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Underrated: Starlight

This is a column that focuses on something or some things from the comic book sphere of influence that may not get the credit and recognition it deserves. Whether that’s a list of comic book movies, ongoing comics, or a set of stories featuring a certain character. The columns may take the form of a bullet pointed list, or a slightly longer thinkpiece – there’s really no formula for this other than whether the things being covered are Underrated in some way. This week: Starlight.

Conceived by Hollywood darling Mark Millar (with art by Goran Parlov), Starlight was a six issue miniseries that was released beginning in March of 2014 and ending in October 2014. Telling the story of the superbly named Duke McQueen, an Air Force pilot who went to space and saved the alien planet of Tantalus from tyranny forty years ago, before returning home and raising a family instead of staying to rule the planet. His exploits, sadly, were written off as the ravings of a attention seeker, and Duke became a joke to all but his sweetheart.

Now, with his wife dead, his family not giving him the time of day, and people still treating him as a joke, a spaceship arrives to take the old man on one last grand adventure to save the planet Tantalus once again.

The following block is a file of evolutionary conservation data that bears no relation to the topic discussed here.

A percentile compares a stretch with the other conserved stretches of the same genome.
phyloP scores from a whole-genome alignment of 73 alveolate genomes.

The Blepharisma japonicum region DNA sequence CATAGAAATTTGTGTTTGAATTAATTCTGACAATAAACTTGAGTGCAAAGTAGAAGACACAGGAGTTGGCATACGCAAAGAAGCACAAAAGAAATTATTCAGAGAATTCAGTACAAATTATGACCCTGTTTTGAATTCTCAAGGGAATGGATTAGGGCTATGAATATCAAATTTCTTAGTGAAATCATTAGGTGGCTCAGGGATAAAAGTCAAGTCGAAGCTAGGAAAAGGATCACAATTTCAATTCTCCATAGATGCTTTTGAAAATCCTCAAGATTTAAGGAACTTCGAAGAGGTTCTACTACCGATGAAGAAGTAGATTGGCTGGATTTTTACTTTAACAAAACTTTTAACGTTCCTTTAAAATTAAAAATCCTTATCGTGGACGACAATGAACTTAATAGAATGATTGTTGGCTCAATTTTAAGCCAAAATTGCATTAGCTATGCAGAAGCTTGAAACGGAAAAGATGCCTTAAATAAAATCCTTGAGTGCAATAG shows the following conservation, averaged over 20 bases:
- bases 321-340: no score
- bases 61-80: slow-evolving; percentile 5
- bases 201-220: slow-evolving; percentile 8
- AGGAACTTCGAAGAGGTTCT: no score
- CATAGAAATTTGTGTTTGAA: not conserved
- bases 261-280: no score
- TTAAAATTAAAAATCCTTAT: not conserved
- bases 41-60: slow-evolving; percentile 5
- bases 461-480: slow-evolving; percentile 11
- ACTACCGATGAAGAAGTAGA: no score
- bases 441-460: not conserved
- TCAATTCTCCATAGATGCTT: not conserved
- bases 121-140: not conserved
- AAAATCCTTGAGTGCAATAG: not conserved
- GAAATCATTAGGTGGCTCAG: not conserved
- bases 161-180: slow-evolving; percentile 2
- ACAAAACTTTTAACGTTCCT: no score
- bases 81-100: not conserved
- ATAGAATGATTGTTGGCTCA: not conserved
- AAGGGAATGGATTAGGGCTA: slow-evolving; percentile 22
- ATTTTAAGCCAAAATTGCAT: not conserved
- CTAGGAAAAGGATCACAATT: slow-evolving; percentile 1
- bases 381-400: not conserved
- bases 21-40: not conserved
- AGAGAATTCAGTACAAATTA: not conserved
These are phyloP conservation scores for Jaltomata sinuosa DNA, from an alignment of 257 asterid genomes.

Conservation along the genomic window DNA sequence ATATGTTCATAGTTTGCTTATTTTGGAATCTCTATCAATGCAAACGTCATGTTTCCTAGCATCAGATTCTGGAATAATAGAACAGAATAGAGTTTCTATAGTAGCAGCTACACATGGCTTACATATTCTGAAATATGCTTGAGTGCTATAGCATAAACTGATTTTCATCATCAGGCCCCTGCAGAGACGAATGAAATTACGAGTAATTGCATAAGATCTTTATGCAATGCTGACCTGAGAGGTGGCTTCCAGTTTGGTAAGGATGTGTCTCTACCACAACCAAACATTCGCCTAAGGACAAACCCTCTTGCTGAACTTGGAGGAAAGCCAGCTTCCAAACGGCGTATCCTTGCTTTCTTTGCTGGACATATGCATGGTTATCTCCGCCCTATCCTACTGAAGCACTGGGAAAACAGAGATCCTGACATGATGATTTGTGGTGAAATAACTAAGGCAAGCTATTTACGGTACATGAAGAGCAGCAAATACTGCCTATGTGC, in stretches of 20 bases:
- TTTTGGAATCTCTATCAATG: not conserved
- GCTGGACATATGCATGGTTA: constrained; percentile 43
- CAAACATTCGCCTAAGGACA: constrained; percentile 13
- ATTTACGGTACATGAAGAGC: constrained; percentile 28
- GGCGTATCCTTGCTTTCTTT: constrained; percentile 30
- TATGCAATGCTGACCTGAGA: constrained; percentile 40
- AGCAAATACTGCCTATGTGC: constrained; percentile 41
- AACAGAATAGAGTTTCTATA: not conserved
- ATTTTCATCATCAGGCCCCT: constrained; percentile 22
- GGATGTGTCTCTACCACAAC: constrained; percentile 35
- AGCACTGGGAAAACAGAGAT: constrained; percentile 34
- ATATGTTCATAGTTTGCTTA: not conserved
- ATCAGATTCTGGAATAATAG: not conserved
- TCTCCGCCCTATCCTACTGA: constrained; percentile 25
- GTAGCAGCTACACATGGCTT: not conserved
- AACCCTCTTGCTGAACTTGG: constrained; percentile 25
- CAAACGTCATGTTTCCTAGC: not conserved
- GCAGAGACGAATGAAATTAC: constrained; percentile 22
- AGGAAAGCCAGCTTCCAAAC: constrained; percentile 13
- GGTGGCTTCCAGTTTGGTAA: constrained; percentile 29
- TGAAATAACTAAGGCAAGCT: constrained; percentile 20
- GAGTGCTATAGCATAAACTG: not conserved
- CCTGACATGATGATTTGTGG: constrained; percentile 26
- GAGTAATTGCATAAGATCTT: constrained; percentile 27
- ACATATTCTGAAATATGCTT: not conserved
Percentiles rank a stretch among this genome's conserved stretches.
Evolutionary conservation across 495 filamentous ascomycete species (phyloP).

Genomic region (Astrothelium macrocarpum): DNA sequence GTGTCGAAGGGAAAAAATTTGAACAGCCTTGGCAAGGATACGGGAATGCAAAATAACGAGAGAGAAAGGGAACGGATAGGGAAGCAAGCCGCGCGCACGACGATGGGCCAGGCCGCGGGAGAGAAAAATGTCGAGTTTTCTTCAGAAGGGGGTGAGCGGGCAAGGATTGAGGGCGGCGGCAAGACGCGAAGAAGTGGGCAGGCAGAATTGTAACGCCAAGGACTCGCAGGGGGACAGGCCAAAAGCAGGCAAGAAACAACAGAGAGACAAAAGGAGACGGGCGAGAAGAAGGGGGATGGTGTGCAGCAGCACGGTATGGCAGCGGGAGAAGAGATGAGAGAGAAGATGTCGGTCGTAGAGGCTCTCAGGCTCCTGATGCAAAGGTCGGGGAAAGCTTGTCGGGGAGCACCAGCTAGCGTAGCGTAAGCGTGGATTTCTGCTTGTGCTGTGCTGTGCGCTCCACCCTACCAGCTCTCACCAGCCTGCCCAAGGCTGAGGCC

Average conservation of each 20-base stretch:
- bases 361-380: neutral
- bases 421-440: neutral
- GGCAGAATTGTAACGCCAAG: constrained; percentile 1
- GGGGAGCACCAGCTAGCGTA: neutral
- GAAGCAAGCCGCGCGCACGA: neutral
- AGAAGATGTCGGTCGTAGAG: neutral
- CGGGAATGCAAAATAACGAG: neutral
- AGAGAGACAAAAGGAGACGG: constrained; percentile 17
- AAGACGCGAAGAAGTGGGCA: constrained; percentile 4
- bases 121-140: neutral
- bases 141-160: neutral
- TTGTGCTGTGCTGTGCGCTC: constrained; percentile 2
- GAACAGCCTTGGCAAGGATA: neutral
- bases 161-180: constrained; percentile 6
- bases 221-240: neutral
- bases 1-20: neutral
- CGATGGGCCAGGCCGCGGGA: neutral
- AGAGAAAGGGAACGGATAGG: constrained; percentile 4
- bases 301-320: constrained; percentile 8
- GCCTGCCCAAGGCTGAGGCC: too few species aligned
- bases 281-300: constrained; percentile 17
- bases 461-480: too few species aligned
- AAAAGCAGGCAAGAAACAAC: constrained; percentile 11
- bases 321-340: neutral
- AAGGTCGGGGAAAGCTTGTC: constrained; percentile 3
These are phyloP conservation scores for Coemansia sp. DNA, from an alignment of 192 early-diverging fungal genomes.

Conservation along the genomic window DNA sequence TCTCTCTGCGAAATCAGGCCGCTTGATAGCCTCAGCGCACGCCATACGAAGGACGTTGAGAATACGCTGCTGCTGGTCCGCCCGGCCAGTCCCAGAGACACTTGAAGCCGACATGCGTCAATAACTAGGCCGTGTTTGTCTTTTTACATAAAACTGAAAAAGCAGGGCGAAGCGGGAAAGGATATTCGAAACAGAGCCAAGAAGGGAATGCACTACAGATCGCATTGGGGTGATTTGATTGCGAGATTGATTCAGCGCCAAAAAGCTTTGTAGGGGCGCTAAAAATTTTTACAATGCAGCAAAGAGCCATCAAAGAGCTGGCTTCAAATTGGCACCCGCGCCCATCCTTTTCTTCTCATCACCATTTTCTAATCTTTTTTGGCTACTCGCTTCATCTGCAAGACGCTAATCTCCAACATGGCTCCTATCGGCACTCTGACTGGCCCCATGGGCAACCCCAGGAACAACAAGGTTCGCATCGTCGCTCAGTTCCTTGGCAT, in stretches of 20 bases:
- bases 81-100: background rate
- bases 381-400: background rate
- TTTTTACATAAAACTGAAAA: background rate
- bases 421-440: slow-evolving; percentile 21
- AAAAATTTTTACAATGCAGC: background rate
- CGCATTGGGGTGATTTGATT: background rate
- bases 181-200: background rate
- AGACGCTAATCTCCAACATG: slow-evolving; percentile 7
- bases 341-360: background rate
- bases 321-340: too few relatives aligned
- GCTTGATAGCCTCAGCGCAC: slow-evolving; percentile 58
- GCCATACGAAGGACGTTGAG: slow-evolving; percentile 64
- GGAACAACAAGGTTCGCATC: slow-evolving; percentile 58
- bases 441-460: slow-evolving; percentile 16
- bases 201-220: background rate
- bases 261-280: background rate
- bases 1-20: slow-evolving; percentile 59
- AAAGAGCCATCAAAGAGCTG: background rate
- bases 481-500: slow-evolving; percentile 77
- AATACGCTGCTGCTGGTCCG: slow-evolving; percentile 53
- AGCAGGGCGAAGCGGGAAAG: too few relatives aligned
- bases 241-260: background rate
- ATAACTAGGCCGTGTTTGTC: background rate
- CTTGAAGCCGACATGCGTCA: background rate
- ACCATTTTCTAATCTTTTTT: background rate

One of the less Mark Millar-y comics that have come from his keyboard in the last half decade, this mini series had none of the hyper violence seen in things such as Kick-Ass, Wanted and Kingsman. Surprisingly Starlight is a sentimental yarn about a former hero redeeming himself in his own eyes and saving the planet from a tyrannical despot once again.

Starlight is a pleasure to read. Although criticism can be levelled at the sudden change as Duke McQueen goes from couch-bound crank to crack aimed space hero over the course of only a couple of issues, for me that misses the spirit of the book. Think not of Starlight in terms of the modern, more realism based stories we’ve become accustomed to, and instead fall back into the nostalgia of the classic stories of yesteryear as Millar embraces the straight forward nature of the story – almost against type, as McQueen battles against an antagonist who doesn’t measure up to the rich and deep characterization of the hero; Kingfisher is a perfectly adequate villain, but make no mistake, Starlight is a redemptive story for Duke McQueen.

Perhaps in seeing McQueen struggle against overwhelming odds, himself, and the reputation he had been given, we can find hope and inspiration in our own lives. Not quite the lesson I expected to take from a Mark Millar book.

I had forgotten how much I loved Starlight until I saw a tweet mentioning the series a few days ago that inspired me to dig the comics out and reread them.  It’s a love that I genuinely believe you’ll share when you give the series a chance – it’s an underrated gem that you wouldn’t typically expect to come from Mark Millar.

Join us next week when we look at something else that is, for whatever reason, Underrated.

Almost American

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